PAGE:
(Photo: Marc Soller/Creative Commons)
(Photo: Marc Soller/Creative Commons)

We come from separate compartments,
they from carrels,
I, from my usual routine,
form a circle, except
for the young man next to me
who turns away.

I read poems,
they read, taking turns, shy,
then surprised at the voice
that emerges, a hoop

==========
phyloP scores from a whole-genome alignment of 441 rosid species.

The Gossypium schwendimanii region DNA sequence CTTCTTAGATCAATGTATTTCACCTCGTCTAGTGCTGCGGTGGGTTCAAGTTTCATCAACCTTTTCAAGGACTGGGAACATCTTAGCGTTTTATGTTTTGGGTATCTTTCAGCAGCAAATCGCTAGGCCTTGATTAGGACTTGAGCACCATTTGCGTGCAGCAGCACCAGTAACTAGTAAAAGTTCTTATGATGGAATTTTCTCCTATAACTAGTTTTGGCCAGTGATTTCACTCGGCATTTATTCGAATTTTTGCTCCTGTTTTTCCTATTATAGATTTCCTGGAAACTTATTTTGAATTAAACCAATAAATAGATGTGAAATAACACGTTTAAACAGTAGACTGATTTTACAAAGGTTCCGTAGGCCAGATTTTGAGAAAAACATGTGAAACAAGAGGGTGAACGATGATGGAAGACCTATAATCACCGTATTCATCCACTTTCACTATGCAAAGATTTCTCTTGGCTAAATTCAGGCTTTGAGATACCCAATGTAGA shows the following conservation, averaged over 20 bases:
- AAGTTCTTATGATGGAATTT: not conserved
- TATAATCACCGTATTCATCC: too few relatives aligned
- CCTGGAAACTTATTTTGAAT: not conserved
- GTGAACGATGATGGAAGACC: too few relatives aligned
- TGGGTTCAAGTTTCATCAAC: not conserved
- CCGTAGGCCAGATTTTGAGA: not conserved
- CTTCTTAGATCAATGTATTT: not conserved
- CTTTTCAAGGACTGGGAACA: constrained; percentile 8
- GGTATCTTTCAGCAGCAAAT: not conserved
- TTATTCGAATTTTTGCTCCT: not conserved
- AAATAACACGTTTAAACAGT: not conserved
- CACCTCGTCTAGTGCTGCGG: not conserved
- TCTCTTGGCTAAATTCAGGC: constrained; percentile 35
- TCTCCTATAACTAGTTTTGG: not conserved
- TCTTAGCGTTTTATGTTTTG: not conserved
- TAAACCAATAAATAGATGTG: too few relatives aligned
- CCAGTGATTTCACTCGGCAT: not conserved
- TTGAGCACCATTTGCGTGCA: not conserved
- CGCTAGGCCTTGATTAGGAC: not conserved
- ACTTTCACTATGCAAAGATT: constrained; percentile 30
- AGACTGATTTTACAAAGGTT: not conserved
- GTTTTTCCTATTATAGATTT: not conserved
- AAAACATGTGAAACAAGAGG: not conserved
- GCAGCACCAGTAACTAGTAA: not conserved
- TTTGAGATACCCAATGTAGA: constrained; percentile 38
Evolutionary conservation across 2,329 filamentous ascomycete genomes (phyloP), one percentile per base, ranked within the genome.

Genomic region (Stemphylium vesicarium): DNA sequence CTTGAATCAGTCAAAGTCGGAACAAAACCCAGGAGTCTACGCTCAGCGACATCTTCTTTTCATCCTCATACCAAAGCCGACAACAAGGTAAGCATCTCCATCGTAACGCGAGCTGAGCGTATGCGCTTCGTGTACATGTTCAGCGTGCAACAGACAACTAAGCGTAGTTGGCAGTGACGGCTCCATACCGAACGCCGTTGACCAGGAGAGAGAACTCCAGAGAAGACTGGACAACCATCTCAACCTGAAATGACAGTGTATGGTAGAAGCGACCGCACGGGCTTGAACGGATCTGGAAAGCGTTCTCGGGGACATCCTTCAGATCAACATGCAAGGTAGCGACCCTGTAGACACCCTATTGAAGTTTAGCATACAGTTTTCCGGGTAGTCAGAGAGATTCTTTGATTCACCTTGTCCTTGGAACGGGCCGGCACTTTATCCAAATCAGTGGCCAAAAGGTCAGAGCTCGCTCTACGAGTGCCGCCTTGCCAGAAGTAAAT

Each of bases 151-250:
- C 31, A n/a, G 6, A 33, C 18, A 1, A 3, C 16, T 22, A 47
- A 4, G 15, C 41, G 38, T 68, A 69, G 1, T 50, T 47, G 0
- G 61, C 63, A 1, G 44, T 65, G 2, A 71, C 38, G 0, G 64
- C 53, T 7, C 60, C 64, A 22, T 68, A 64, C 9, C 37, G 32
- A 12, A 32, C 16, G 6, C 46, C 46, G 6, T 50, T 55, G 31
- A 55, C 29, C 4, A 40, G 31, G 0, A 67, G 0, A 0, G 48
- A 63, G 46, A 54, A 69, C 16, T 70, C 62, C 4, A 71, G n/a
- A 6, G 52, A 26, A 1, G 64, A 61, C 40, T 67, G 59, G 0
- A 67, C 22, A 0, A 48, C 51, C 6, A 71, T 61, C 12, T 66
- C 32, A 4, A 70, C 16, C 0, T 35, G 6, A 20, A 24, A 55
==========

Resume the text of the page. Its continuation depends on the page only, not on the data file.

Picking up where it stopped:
of language, a circle of light
compared to the concrete blocks
of their confinement,
every pencil numbered, every
fork counted.

We sit in freedom, the door
of language open, breath warms
the circle that begins
where it ends
and goes round again.
We sit in the circle and read and breathe.


Norita Dittberner-Jax grew up in the Frogtown neighborhood of Saint Paul and taught English in its schools. She loves walking around Saint Paul, especially Lake Como. She has three collections of poetry—What They Always Were, Longing for Home, and The Watch.

Posted in: Poetry